Wow! I can’t believe it’s been a year. A year since my baby was born. A year since I met him and held him in my arms for the very first time. A year since I first tried to breastfeed him. A year since he vehemently rejected it…
A Difficult Birth
From before my baby was born, I knew I wanted to exclusively breastfeed for as long as possible. When he was born, I told the midwife I wanted to do so immediately. In my post-birth delirium I accepted her answer of “He needs to eat.. he’s not eating.”
My baby’s birth was a traumatic one, and I believe we were a step away from a C-section. He was born too exhausted to even cry, and I don’t think I need to tell you how I was feeling. When I tried to breastfeed, he wouldn’t latch. I had endless help from nurses and lactation consultants, but it was a struggle every time. Once he did latch, he wouldn’t suckle. He made a few weak attempts at sucking, but nothing more. We tried a nipple shield, but, while that somewhat helped with the latching problems, it did not solve the suckling issues.
He slept through feeding times. When the nurses woke us to feed our babies, because “they’re all awake and crying”, mine was the only one in the nursery that was still sleeping. I had to wake him to feed him. I didn’t trust him to let me know he was hungry.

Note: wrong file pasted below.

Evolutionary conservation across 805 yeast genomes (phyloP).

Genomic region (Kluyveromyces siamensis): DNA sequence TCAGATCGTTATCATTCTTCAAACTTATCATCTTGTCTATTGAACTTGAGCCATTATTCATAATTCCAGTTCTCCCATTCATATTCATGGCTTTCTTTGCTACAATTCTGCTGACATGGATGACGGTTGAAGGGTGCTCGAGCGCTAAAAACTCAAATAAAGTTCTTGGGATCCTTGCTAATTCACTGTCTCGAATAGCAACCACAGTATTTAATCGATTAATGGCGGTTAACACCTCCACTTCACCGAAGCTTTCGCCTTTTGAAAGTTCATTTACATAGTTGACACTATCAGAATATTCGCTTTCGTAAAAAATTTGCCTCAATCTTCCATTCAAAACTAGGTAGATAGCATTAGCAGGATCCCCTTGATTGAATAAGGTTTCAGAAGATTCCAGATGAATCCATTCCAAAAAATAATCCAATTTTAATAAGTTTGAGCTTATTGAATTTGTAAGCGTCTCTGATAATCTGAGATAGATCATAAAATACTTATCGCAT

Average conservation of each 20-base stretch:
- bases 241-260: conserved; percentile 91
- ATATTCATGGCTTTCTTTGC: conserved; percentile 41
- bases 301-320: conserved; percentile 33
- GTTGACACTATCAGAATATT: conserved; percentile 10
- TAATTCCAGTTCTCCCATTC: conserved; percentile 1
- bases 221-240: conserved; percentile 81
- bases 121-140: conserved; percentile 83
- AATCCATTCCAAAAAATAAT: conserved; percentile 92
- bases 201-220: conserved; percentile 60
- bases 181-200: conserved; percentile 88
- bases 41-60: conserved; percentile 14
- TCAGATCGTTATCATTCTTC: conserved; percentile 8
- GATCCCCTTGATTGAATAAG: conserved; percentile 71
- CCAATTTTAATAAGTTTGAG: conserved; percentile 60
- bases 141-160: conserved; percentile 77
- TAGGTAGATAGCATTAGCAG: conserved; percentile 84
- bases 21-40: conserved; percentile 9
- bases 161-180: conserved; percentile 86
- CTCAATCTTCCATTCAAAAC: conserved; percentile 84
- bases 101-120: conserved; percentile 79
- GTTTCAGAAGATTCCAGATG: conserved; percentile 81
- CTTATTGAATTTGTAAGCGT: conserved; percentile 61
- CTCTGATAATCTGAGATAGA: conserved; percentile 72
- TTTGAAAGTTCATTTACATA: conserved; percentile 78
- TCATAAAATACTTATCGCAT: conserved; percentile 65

I felt awful. I wanted to do what was best for my baby. I wanted to do what was best for me. In my first few days as mother, my idealistic attempts at being the perfect mom were so suddenly thwarted.
Throughout my two day stay, there were the “good ones” and the “bad ones.” The good ones were the ones that constantly encouraging me to keep trying. The bad ones where the ones who insisted I give the baby formula. They said my milk wasn’t enough. They said he needed to eat more. They said I needed to know how much he was eating.
To make things worse, my baby was jaundiced. He numbers were hovering near the threshold where they treat it, but they were just above so the doctors kept saying to wait it out. They also said that formula can help. So we gave the baby formula.
Making the Switch
I still wanted to breastfeed. I was devastated and depressed that things weren’t working out. My postpartum hormones weren’t helping things and I felt like I was getting things all wrong. For the first week, he was mainly getting formula, with a few exceptions. I slowly started swapping feedings for breast. It was a struggle each time to get him to latch, and then to suck. It was extremely painful.
But I kept trying. I don’t know how or why. I adored that “drunken” satisfied look on his face after a feeding. I looked forward to the bonding and the feeling of giving. Perhaps it was also the encouragement of my mother, who breastfed all ten of her children. Or maybe it was my own ideals that kept me going. But I did it.
By gradually switching out more and more bottles for breast, we slowly made the change. At first it was one feeding a day. Then we graduated to every third. Then it was every other, and before we knew it, he was only getting an occasional bottle.